Happy Anniversary 007: Tan Trench Coat and Navy Suit



Though Roger Moore only carries a trench coat as James Bond in For Your Eyes Only, in the 1987 James Bond retrospective Happy Anniversary 007 he properly wears a trench coat. Moore wears many trench coats thought his films and television shows, and this is the second one in Happy Anniversary 007. The first is made of corduroy, whilst this one is made of tan cotton gabardine. It’s a classic trench coat: full length below the knee with raglan sleeves. It is double-breasted with ten buttons and has shoulder straps, a yoke across the upper back, a storm flap on the front right, and a self belt and wrist straps that close with a leather buckles. Moore keeps his hands warm inside the slash pockets and wears a heavy grey scarf draped around his neck underneath the coat.


Underneath the trench coat Moore wears what appears to be a navy suit, of which here we can only see the bottoms of the trousers. His blue and white striped shirt has a spread collar and 1-button rounded cuffs. Though we don’t see enough of the shirt to be able to tell if it’s one of his Frank Foster shirts, the spread collar already makes it a nicer shirt than the point-collar shirt he wears earlier with a navy blazer. We also don’t get to see much of the navy tie, but it has a slightly chunky texture that might suggest a knitted wool or cashmere tie.  As Bond, Moore follows English tradition and always wears black shoes with his navy suits, but here he follows the continental and American practice of wearing dark brown slip-ons with navy.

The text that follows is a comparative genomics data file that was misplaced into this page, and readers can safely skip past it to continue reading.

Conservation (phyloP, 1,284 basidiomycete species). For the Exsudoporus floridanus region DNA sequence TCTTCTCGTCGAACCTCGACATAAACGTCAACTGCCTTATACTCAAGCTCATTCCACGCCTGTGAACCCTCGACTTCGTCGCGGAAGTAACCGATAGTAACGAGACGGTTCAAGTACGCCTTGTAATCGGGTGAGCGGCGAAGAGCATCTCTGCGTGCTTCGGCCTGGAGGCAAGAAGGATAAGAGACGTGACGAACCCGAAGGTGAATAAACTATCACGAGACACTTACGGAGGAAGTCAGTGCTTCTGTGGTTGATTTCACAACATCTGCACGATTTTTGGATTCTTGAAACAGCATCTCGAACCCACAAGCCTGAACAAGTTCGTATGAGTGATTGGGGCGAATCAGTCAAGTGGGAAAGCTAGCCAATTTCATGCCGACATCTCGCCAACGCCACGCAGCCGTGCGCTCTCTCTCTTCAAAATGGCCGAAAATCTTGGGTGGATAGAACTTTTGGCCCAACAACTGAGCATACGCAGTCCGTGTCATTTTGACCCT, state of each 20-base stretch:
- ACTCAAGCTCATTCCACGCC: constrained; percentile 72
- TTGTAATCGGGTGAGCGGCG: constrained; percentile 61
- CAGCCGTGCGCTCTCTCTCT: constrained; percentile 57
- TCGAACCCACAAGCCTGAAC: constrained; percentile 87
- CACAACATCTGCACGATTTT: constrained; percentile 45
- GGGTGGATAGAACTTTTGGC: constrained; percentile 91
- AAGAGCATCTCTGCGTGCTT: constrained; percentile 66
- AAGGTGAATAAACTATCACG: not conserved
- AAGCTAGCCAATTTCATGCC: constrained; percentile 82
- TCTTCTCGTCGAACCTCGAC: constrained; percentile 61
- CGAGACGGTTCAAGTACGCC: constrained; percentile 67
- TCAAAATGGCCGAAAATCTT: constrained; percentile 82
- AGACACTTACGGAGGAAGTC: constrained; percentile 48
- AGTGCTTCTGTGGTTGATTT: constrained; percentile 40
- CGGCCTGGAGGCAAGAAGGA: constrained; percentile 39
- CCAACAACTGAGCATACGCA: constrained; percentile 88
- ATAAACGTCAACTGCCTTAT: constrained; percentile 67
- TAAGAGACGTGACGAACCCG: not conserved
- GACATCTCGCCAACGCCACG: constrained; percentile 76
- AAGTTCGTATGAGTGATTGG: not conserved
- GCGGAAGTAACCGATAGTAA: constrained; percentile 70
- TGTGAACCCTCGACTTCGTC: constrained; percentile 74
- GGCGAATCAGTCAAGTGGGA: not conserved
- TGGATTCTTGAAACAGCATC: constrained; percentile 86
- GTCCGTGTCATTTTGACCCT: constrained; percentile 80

Back to the navy suit that Moore wears under the trench coat, it’s probably the same navy suit that Moore wears at the beginning of Happy Anniversary 007. This suit is a typical Douglas Hayward single-breasted suit with natural shoulders—which were very out of fashion by 1987—and probably two buttons. He wears it with a pale blue shirt that has a moderate spread collar with edge stitching and rounded 1-button cuffs. It’s not a Frank Foster shirt, but it is almost certainly high street ready-to-wear of a lower quality than we’ve come to expect from both Roger Moore and James Bond. His grey tie with black printed figures is tied in a four-in-hand knot. It would appear his pocket square matches the tie. Matching the tie and pocket square is an unstylish faux pas, but it’s a rare moment that Roger Moore wears something in his breast pocket.



  1. As you say, Matt, the fact that Moore wore trench coats so often in his film and TV work it does seem a pity that he never wore one as Bond. It’s such a classic, British garment that it would certainly have sat with his portrayal of the character. This particular example is more than likely by a long time specialist in upmarket British rain coats, such as Burberry or Aquascutum. I have an Aquascutum version which looks exactly like this (the buttons seem identical) and, given the washout winter we are currently experiencing in Western Europe, it’s sure getting plenty of wear!

    The Hayward suit with its natural shoulder wouldn’t have been, as you say, the height of fashion by 1987, but it’s a hell of a lot more appealing and again, classic, than the excessively wide shoulder variety that were in vogue then. Once again a vindication of those of us laud who Moore and his sartorial taste! Still, don’t understand the inferior shirts here though??